One of my favorite parts is the packaging. You can see from the picture that the box contains 5 tube-like pouches. But, the best part is that after you dump out the oats and fruit, you can measure the water right in the pouch. Genius! That is so handy for whipping up breakfast at work, in the dorm, or anywhere you don’t have a full kitchen of tools to work with. The portion seemed small, but it kept me full until lunch.

This review is brought to you by me and only me. I just wanted to share a tasty product with you. The folks at Better Oats have a new fan!

On the Basics: Ground Beef

Posted by on Feb 13, 2011 in On the Basics | 0 comments

One of my first self-taught lessons in the kitchen was how to brown ground beef.* This is a key ingredient to most of Mr. J’s favorite dishes so I had to master it right away. At first, I was scared of the package. I didn’t want to touch it or have it contaminate anything (it wasn’t pretty when I first had to make hamburger patties AND TOUCH IT, and even worse when I cooked chicken the first time…ha!).

Ok, the deal with ground beef is that it has to be used pretty much right away, or put in the freezer. Since I like to plan ahead, I usually end up freezing some so I’ll tell you how to start from fresh (A.) and frozen (B.)  product. They both end with the same steps (C.).


A.) For fresh, take the meat out of the package. Make sure to discard the package liner that keeps all the juices in their place. Place in a skillet, and turn up the heat to med-high. I like to add a little water at this point. The fancy schmancy chefs on Food Network say that this gives you grey beef instead of browned beef, but I don’t care. It keeps everything from sticking and helps wash away the extra grease. I’m usually going to throw it in a recipe anyway so it really doesn’t matter what color it is (except for pink, which means it’s not done).

B.) When I start from frozen, I’m usually dealing with two scenarios. For one, I have remembered to put the frozen package in the fridge the night before, and it’s well on it’s way to being thawed. You want to be careful how you thaw things for food safety reasons. It’s best to plan ahead the day before and do it in the fridge (not out on the counter or other ways that encourage bacteria growth). The second case is straight from the freezer, which is what happens most of the time because I forget. I add water to my skillet just like with fresh, but I have to take a little more time and attention now. First, you’ll have a little bit harder time getting it out of the package and prying the liner off. A dinner knife usually does the trick. Now, you’ll hafta hang out with it for a while, using the spatula to flip from side to side and scrape off the thawed/cook parts as you go. Keep flipping and scraping until the center is broken up into little pieces.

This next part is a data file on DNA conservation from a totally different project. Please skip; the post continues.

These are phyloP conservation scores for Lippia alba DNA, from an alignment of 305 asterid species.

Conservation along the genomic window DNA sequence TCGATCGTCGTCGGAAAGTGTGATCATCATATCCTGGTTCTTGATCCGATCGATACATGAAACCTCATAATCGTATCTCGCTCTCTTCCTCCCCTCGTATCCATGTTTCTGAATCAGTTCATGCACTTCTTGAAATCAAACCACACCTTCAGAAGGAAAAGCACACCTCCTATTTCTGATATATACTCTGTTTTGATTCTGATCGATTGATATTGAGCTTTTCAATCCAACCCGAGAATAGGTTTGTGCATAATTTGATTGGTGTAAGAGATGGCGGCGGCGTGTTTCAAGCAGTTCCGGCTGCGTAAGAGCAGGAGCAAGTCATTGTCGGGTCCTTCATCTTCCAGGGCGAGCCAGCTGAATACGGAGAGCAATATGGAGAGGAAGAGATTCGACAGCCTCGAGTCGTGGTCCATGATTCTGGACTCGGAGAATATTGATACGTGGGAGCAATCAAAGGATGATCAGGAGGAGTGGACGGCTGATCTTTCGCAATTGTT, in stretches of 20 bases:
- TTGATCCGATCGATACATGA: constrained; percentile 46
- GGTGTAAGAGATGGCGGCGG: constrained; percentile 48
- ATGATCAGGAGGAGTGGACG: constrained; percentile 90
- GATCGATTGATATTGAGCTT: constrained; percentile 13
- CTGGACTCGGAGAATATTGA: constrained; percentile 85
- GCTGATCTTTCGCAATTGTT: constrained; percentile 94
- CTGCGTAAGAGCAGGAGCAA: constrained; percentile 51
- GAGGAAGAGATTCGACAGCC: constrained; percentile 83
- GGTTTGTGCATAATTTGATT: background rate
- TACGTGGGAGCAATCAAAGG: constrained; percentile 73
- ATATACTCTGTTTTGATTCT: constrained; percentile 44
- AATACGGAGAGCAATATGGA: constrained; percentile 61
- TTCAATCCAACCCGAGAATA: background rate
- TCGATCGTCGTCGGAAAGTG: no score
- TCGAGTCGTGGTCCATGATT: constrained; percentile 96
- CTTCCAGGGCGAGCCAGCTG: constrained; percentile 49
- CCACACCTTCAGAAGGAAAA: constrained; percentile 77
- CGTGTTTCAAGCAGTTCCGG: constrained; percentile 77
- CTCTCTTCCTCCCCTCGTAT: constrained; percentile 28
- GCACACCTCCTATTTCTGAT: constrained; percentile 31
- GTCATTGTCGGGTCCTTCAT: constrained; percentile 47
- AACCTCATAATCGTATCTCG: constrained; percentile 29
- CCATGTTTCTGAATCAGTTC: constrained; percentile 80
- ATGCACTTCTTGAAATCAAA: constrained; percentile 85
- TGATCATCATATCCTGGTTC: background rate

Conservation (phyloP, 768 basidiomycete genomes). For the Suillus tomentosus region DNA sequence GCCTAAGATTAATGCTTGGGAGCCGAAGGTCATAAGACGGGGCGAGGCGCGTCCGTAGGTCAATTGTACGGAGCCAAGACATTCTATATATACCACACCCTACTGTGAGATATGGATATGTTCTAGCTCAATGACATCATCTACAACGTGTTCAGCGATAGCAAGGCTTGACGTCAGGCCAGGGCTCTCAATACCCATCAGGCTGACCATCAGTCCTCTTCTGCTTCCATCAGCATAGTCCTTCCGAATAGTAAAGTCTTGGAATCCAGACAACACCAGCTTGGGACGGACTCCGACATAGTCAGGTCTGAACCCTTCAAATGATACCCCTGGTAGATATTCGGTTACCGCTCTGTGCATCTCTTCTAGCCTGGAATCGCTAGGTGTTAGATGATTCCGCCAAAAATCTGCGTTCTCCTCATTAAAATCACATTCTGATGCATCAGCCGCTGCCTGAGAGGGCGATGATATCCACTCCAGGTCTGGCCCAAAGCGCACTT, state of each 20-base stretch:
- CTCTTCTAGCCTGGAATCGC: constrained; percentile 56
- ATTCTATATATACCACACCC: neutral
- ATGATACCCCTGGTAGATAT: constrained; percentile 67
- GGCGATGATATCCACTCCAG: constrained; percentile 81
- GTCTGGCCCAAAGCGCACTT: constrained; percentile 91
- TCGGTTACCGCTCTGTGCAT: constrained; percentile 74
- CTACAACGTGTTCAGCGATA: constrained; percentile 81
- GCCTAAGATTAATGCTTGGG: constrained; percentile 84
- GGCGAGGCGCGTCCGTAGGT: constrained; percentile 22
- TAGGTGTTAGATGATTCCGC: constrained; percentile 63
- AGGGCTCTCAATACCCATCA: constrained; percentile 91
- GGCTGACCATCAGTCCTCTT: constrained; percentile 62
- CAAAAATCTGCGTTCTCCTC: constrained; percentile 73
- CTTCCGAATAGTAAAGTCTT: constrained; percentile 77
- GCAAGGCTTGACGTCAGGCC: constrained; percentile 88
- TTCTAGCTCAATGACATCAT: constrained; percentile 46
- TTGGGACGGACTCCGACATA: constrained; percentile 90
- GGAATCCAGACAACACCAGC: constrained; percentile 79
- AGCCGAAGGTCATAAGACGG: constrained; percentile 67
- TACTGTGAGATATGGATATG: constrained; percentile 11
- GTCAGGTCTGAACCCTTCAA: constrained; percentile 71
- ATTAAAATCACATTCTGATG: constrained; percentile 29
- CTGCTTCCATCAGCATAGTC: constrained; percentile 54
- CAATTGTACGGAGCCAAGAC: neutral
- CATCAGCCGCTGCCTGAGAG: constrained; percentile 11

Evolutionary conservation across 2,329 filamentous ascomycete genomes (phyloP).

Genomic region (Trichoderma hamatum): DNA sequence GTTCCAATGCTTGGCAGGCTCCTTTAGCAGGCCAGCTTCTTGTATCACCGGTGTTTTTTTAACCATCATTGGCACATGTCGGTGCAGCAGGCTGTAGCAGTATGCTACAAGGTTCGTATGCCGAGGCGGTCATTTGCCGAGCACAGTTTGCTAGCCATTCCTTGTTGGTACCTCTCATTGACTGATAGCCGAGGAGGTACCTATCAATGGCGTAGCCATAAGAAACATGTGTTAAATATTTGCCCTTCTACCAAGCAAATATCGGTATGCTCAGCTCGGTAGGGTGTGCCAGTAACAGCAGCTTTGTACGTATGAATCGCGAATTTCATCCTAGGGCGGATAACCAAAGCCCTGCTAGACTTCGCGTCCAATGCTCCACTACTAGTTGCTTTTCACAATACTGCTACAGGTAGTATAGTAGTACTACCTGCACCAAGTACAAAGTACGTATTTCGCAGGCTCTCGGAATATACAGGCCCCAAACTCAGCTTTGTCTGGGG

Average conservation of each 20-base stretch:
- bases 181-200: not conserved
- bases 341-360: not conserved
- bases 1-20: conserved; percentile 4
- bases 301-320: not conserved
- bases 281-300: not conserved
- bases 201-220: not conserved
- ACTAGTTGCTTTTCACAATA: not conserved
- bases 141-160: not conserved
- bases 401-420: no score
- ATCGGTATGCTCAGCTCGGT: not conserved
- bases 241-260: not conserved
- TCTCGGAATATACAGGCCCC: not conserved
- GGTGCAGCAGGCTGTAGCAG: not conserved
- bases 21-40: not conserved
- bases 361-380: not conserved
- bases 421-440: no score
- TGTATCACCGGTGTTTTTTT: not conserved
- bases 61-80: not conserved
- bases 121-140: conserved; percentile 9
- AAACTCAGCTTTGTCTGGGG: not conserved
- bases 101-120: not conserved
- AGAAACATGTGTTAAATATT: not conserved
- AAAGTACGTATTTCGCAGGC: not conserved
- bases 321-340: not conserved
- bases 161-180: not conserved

Strainer/Splatter guard

C.) At this point, you want to take a spatula and break everything apart to finish off the browning party. I like my pieces to be really tiny so I jab, jab, jab while it cooks. You’ll want to flip and stir as it goes, and keep an eye on it. Keep breaking it into smaller pieces, and cook it until all the pink is gone….then cook it for a few more minutes, just to be sure. Turn the heat off, and prepare to drain. My draining method includes turning on the hot water, grabbing an oven mit, and locating my strainer. The strainer I use for this purpose is also called a splatter guard. I dump out the liquid, rinse with water, and drain a couple of times. Now, your GB is ready to go in your favorite recipe.


*By self-taught, I usually mean several Google searches and 20 calls to Mom.